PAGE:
FEATURE | Why is Hermès Collaborating with a "Mushroom" Company Founded by Artists?

March 26,2021

Calfskin or “Reishi Fine Mycelium" leather on Hermès bags, which do you think is more precious?

In the middle of this month, French luxury group Hermès announced that it will launch a sustainable Victoria travel bag. This travel bag is no longer made of rare leather, but Sylvania, a leather substitute developed exclusively by Hermès and a California start-up MycoWorks. Sylvania, a biological fabric derived from "Reishi Mycelium", resembles Hermès’s premium amber calfskin. This new bag will be available at the end of 2021 and will become a new product in the Hermès "classic bags" series. The pricing is not yet known.

As a top luxury brand, Hermès’s every move could attract the attention of the entire industry. Especially this time, people would be curious as to why Hermès has joined hands with this start-up to create core bag products.

In this passage, Luxe.CO will elaborate on MycoWorks’s development, allowing you to sense the great potential of innovative bio-fabrics.

Reishi-Inspired Art

In the 1980s, AIDS (Acquired Immune Deficiency Syndrome) was rampant in the United States. A young man named Philip Ross, who worked as a hospice caregiver in San Francisco, stumbled upon the immune-improving ability of reishi mushrooms and began to grow them himself.

Ross received his Master of Fine Arts degree from Stanford University. He loved nature and spent his early years studying mycology by going into forests to search for wild mushrooms. When growing them, he discovered that reishi mushrooms grow in different shapes, textures and colors under different light, air, gravity and temperature, and was fascinated by such an interesting medium of artistic expression.

Reishi (or lingzhi) is a fungus that grows naturally in the forests of China and Japan. It is a mushroom of the Polyporaceae family, and is mainly parasitic in broadleaf trees. It is very valuable because there are so few of them in the wild and they can only be found in specific tree species, so it has the reputation of being a treasured mushroom.

Reishi has been used medicinally in China for more than 2000 years and been regarded as a valuable tonic for strengthening the body and an essence for many generations. Reishi needs high humidity to grow. With the increase in temperature difference between day and night, the time for mycelia to grow into a full bag is extended. The water content of the culture medium should be 55% ~ 60% during growth.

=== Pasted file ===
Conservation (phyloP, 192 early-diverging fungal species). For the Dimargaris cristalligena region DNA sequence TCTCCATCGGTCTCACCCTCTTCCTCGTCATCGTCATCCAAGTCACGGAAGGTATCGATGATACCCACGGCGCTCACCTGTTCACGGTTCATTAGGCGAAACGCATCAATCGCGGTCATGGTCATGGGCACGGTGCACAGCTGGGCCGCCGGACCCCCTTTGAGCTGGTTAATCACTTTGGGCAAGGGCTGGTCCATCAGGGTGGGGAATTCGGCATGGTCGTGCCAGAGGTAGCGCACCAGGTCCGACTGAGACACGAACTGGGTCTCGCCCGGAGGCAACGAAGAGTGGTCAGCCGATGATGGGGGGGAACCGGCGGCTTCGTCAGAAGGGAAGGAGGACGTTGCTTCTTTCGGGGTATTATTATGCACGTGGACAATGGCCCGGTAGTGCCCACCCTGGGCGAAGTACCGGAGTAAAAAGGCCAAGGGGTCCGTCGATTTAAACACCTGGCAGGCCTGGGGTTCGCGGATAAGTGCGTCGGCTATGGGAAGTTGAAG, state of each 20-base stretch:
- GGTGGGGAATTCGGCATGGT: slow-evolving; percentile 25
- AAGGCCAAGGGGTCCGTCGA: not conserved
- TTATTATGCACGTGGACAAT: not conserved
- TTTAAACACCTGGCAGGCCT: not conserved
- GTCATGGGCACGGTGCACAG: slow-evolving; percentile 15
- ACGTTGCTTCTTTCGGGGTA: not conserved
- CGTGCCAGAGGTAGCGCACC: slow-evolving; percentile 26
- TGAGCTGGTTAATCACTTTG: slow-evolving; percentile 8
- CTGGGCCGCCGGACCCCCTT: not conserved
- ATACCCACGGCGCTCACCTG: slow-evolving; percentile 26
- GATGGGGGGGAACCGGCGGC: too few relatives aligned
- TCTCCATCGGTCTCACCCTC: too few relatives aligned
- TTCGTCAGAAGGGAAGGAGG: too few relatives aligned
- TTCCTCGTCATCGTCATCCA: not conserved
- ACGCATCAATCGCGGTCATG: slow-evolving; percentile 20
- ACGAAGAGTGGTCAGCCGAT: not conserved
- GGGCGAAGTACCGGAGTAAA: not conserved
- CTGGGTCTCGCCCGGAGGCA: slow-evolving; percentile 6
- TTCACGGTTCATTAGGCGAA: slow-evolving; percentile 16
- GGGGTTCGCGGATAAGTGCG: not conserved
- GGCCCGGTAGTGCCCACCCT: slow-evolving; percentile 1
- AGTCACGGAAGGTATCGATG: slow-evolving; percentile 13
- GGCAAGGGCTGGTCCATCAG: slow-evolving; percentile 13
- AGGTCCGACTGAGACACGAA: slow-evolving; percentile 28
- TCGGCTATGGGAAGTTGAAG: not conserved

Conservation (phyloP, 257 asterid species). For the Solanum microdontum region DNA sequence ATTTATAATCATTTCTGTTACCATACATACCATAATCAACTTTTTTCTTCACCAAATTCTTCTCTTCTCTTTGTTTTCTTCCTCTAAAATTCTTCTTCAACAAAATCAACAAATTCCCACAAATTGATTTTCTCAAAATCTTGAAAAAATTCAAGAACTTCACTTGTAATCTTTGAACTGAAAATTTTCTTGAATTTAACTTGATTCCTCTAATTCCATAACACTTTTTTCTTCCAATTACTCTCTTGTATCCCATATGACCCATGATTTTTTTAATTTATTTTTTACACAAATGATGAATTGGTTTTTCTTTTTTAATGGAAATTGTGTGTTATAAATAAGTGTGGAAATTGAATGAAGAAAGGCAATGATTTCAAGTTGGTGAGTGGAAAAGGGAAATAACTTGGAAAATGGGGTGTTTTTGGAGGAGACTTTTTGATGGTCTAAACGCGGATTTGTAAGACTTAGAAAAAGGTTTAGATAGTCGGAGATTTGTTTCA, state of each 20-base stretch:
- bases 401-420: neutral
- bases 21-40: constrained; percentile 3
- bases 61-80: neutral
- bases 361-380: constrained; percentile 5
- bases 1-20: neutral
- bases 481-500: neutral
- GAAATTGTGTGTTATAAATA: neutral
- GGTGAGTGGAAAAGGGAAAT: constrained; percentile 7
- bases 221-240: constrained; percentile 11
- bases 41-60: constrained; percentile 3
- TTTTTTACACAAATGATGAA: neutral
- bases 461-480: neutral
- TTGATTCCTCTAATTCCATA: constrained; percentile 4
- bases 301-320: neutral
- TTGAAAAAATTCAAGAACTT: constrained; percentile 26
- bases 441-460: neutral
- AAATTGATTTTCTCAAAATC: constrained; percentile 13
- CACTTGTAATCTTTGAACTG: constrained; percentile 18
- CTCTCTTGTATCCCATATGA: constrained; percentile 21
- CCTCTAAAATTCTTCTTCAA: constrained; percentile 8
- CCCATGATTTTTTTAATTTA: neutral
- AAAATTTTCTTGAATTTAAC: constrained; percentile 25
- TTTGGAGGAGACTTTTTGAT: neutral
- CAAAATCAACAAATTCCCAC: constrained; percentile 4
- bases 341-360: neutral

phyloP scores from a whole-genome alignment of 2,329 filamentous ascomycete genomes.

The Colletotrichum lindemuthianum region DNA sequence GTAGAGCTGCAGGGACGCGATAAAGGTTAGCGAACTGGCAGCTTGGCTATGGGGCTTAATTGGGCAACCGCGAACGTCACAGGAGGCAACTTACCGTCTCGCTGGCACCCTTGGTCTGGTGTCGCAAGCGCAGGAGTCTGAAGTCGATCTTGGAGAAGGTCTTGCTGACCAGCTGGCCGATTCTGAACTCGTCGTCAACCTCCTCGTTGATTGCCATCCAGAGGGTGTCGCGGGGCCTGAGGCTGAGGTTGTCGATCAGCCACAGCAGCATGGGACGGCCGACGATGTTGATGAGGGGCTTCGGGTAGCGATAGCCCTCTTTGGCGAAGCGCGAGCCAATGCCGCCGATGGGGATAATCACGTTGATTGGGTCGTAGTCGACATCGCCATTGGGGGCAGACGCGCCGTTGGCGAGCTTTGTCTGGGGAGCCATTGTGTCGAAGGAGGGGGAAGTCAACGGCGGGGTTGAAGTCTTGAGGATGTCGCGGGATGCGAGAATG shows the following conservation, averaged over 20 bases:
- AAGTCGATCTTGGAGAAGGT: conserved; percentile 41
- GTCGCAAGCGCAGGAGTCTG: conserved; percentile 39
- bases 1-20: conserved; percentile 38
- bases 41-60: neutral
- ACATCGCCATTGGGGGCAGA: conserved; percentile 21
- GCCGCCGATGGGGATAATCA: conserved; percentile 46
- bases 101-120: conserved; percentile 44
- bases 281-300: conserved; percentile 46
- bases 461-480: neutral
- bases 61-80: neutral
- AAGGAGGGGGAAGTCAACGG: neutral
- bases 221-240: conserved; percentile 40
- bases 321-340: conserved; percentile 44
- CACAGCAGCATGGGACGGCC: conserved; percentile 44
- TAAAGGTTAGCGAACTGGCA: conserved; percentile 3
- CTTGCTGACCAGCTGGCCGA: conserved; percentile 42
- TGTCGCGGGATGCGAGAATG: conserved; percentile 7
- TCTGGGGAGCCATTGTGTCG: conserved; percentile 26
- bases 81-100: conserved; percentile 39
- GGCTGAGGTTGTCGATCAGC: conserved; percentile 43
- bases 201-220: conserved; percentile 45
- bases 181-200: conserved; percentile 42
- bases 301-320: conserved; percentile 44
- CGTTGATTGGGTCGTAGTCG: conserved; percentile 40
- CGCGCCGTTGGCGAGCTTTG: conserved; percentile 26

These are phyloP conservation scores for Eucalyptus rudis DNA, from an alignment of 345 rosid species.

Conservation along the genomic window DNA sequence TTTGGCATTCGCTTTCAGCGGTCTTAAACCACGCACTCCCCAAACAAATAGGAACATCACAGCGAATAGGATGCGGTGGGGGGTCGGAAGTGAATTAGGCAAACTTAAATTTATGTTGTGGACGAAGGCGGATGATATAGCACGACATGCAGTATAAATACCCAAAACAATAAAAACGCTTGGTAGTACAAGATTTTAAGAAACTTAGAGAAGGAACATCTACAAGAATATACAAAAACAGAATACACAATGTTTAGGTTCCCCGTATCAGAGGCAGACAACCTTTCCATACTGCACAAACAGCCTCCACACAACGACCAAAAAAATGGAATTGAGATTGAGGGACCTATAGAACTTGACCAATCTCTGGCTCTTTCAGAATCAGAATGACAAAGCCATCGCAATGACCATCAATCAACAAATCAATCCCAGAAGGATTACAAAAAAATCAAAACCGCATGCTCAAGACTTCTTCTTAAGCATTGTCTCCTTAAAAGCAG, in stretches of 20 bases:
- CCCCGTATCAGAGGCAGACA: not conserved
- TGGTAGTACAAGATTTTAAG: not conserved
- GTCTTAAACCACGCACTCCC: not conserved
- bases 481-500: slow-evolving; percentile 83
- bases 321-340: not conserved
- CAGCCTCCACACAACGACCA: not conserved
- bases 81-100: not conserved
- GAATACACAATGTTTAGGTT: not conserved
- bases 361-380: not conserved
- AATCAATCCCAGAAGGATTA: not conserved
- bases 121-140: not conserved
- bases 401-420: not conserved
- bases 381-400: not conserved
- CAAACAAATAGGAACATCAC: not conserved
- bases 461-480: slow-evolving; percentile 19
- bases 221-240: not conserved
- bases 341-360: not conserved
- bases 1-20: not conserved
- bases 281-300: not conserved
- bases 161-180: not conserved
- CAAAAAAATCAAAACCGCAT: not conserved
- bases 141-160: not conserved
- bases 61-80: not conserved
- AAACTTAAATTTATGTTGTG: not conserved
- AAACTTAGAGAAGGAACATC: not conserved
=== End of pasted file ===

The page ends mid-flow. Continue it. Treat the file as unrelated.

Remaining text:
Ross’s artistic creation has created a new field, "mycotecture", a term he coined in 2008 to describe the art of designing and constructing mycelium. His patents and publications have also laid the groundwork for research in the field of mycelial materials science.

Ross’s reishi mycelium works have been exhibited at the Museum of Modern Art (MoMA), Kunsthalle Düsseldorf and the Moscow Biennale of Contemporary Art.

Meanwhile, his practice of art has broken the traditional process of biomaterial companies. While the latter usually focus on a certain molecular structure first, and then see if it can be used in certain fields, Ross, as an artist, applies mycelium directly as the final material in his artworks.

Pictured above: Philip Ross in the MycoWorks studio

Pictured above: Ross's first mycelium structure exhibited at the Kunsthalle Düsseldorf in 2009, a tea room made of reishi mycelium

Pictured above: Ross's limited edition mycelium chair, launched in 2012

From Art Studio to Biomaterial Company

In 2013, Ross and his friend Sophia Wang founded MycoWorks, which is headquartered in Emeryville, California.

Co-founder Wang has multiple careers. She comes from a family of molecular cell biologists, and her father founded a company related to mycelium technology. She has a passion for dance, acting, writing and curating, and says that what Philip Ross is doing is telling the story of biotechnology and synthetic biology from the perspectives of design, engineering, horticulture, food science, mycology and philosophy.

Pictured above: Sophia Wang

The addition of Wang has helped the company to tell better stories. Early on, they demonstrated the practical application of rigid mycelium materials by making chairs, stools, and other structures out of mycelium bricks, successfully attracting the interest of architects, furniture designers, and manufacturers from various industries.

Around 2016, MycoWorks shifted its research focus to "flexible mycelium materials" that imitate the texture of leather. With seed funding from the bio-accelerator Indiebio, MycoWorks has successfully grown mycelium fabrics of the same specifications with customizable thickness, texture, and size, drawing on vegetable tanning and finishing from the leather industry.

Pictured above: MYCOWORK display of mycelium pieces

The faux-leather mycelium fabric attracted the attention of high-end fashion and footwear brands around the world as soon as it was launched, as the company was in constant communication with major fashion brands during development. A large number of requests for cooperation followed, and MycoWorks, a small studio, was faced with the challenge of rapid expansion and the need to upgrade its team, supply chain, and products.